In several places it's advised to design our Cassandra tables according to the queries we are going to perform on them. In this article by DataScale they state this:

The truth is that having many similar tables with similar data is a good thing in Cassandra. Limit the primary key to exactly what you’ll be searching with. If you plan on searching the data with a similar, but different criteria, then make it a separate table. There is no drawback for having the same data stored differently. Duplication of data is your friend in Cassandra.


If you need to store the same piece of data in 14 different tables, then write it out 14 times. There isn’t a handicap against multiple writes.

I have understood this, and now my question is: provided that I have an existing table, say

CREATE TABLE invoices (
    id_invoice int PRIMARY KEY,
    year int,
    id_client int,
    type_invoice text

But I want to query by year and type instead, so I'd like to have something like

CREATE TABLE invoices_yr (
    id_invoice int,
    year int,
    id_client int,
    type_invoice text,
    PRIMARY KEY (type_invoice, year)

With id_invoice as the partition key and year as the clustering key, what's the preferred way to copy the data from one table to another to perform optimized queries later on?

My Cassandra version:

user@cqlsh> show version;
[cqlsh 5.0.1 | Cassandra 3.5.0 | CQL spec 3.4.0 | Native protocol v4]
  • Do you have just vanilla C* (spark?)? What version (if materialized views are available)? – Chris Lohfink Jan 3 '17 at 20:20
  • Regarding the statement "Duplication of data is your friend in Cassandra", I would strongly recommend against this. Duplication of data is not your friend. It can lead to synchronization issues and data corruption. At best it is an acquaintance that should not be fully trusted or relied upon. – Ben Harrison May 23 '18 at 12:48
  • I don't think "Duplication of data is not your friend" as a general statement can be said lightly in the context of Big Data databases either. – astrojuanlu May 23 '18 at 15:39

To echo what was said about the COPY command, it is a great solution for something like this.

However, I will disagree with what was said about the Bulk Loader, as it is infinitely harder to use. Specifically, because you need to run it on every node (whereas COPY needs to only be run on a single node).

To help COPY scale for larger data sets, you can use the PAGETIMEOUT and PAGESIZE parameters.

COPY invoices(id_invoice, year, id_client, type_invoice) 
  TO 'invoices.csv' WITH PAGETIMEOUT=40 AND PAGESIZE=20;

Using these parameters appropriately, I have used COPY to successfully export/import 370 million rows before.

For more info, check out this article titled: New options and better performance in cqlsh copy.


You can use cqlsh COPY command :
To copy your invoices data into csv file use :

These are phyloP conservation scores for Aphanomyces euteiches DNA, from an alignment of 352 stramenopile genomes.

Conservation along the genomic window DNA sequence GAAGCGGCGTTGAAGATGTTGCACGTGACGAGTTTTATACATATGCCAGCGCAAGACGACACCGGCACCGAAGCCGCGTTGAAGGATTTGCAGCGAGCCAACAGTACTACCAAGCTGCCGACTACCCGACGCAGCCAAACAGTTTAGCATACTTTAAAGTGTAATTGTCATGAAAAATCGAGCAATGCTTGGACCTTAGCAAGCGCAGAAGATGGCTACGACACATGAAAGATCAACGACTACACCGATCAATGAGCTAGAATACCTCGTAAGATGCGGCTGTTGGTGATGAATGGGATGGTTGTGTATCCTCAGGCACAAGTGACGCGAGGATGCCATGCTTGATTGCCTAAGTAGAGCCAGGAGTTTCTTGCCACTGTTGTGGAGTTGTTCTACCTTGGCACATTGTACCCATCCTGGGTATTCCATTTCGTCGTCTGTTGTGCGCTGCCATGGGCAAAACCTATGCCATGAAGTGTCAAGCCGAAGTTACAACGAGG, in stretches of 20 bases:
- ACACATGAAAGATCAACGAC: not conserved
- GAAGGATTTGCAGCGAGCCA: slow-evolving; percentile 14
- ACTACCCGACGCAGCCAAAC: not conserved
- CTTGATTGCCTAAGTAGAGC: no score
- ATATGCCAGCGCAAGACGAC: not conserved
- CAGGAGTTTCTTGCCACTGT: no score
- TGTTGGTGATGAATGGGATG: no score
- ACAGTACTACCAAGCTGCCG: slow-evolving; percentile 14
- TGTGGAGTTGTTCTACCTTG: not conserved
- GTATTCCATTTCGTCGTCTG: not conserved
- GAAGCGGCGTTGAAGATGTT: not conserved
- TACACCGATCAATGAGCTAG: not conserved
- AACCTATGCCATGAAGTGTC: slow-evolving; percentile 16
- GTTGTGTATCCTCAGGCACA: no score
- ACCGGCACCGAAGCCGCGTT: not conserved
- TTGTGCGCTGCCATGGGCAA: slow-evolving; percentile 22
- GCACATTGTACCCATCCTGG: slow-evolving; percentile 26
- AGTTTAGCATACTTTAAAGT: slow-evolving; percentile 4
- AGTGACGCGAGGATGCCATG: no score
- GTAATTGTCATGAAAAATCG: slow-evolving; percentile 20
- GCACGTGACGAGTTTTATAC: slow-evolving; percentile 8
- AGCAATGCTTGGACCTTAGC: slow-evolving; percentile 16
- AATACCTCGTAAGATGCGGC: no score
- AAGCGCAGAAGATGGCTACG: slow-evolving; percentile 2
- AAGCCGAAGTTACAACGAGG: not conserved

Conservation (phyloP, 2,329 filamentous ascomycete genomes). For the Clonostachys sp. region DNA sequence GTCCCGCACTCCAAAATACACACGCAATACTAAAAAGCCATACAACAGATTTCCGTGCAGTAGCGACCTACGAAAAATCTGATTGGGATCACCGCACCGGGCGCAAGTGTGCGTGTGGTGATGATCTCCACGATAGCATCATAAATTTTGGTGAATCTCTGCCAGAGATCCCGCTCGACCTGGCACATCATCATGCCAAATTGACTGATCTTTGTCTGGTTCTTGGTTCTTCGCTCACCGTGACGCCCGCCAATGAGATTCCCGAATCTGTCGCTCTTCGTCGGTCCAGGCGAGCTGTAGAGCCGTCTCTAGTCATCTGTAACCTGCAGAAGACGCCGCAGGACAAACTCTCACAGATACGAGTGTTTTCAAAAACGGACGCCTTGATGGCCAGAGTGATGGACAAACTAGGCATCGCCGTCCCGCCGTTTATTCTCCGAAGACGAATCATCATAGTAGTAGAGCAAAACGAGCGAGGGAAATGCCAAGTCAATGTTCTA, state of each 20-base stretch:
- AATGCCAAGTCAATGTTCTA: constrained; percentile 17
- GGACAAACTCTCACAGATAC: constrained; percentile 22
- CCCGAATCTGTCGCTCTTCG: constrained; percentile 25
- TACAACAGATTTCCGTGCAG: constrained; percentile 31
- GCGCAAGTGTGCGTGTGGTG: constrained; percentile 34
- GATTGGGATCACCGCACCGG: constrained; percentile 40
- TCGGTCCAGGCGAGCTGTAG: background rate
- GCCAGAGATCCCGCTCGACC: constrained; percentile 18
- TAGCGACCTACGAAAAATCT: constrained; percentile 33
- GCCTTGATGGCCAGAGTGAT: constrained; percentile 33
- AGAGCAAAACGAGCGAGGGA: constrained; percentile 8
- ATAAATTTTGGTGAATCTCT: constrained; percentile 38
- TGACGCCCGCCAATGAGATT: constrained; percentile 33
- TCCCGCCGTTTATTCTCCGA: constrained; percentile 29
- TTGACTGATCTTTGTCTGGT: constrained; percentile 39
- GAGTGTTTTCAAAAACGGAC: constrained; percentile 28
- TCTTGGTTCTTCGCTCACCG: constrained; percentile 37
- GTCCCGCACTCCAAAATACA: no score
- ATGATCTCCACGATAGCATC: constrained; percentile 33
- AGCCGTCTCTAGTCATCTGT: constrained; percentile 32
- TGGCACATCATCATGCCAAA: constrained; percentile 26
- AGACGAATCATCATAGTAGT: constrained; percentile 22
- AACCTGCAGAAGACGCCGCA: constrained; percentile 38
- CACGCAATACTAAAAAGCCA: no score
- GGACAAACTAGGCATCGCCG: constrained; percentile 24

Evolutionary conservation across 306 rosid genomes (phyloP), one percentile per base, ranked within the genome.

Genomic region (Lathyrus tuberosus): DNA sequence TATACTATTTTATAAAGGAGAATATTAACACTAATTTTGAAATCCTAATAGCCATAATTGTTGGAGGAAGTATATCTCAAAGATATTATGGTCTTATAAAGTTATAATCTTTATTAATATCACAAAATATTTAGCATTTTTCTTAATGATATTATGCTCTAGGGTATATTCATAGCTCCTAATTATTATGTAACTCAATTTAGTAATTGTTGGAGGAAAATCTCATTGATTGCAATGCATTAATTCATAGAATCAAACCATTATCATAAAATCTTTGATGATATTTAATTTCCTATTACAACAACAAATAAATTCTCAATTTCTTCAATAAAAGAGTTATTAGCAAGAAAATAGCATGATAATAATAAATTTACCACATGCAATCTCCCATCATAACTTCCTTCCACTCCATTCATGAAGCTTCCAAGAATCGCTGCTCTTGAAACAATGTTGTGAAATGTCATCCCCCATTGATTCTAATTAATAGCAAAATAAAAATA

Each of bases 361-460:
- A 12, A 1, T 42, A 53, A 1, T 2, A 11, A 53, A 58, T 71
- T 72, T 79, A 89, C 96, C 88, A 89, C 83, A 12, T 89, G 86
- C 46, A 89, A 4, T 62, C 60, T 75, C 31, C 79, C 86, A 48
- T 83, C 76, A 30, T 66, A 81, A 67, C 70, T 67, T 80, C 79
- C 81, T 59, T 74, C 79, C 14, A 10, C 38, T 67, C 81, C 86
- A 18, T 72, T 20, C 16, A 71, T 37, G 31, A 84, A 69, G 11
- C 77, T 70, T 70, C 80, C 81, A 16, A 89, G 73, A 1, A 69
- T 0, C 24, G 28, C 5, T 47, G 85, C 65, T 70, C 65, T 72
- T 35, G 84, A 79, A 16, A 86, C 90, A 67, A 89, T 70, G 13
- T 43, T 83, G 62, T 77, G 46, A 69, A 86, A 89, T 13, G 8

COPY invoices(id_invoice, year, id_client, type_invoice) TO 'invoices.csv';

And Copy back from csv file to table in your case invoices_yr use :

COPY invoices_yr(id_invoice, year, id_client, type_invoice) FROM 'invoices.csv';

If you have huge data you can use sstable writer to write and sstableloader to load data faster. http://www.datastax.com/dev/blog/using-the-cassandra-bulk-loader-updated


An alternative to using COPY command (see other answers for examples) or Spark to migrate data is to create a materialized view to do the denormalization for you.

       SELECT * FROM invoices
       WHERE id_client IS NOT NULL AND type_invoice IS NOT NULL AND id_client IS NOT NULL
       PRIMARY KEY ((type_invoice), year, id_client)

Cassandra will fill the table for you then so you wont have to migrate yourself. With 3.5 be aware that repairs don't work well (see CASSANDRA-12888).

Note: that Materialized Views are probably not best idea to use and has been changed to "experimental" status

  • Hey Chris! Good tip about the repairs in 3.5. – Aaron Jan 4 '17 at 15:45
  • Chris, your example raises the following error: InvalidRequest: code=2200 [Invalid query] message="Cannot include more than one non-primary key column 'year' in materialized view partition key" – astrojuanlu Jan 5 '17 at 12:17
  • "Requirements for a materialized view: The columns of the source table's primary key must be part of the materialized view's primary key. Only one new column can be added to the materialized view's primary key. Static columns are not allowed. " – astrojuanlu Jan 5 '17 at 12:24
  • Materialized views are promising, but as it stands the solution involves modifying the original table and adding clustering keys so they can be included in the materialized view, and that can prevent UPDATEs for instance. – astrojuanlu Jan 5 '17 at 13:19

Your Answer

By clicking “Post Your Answer”, you agree to our terms of service, privacy policy and cookie policy

Not the answer you're looking for? Browse other questions tagged or ask your own question.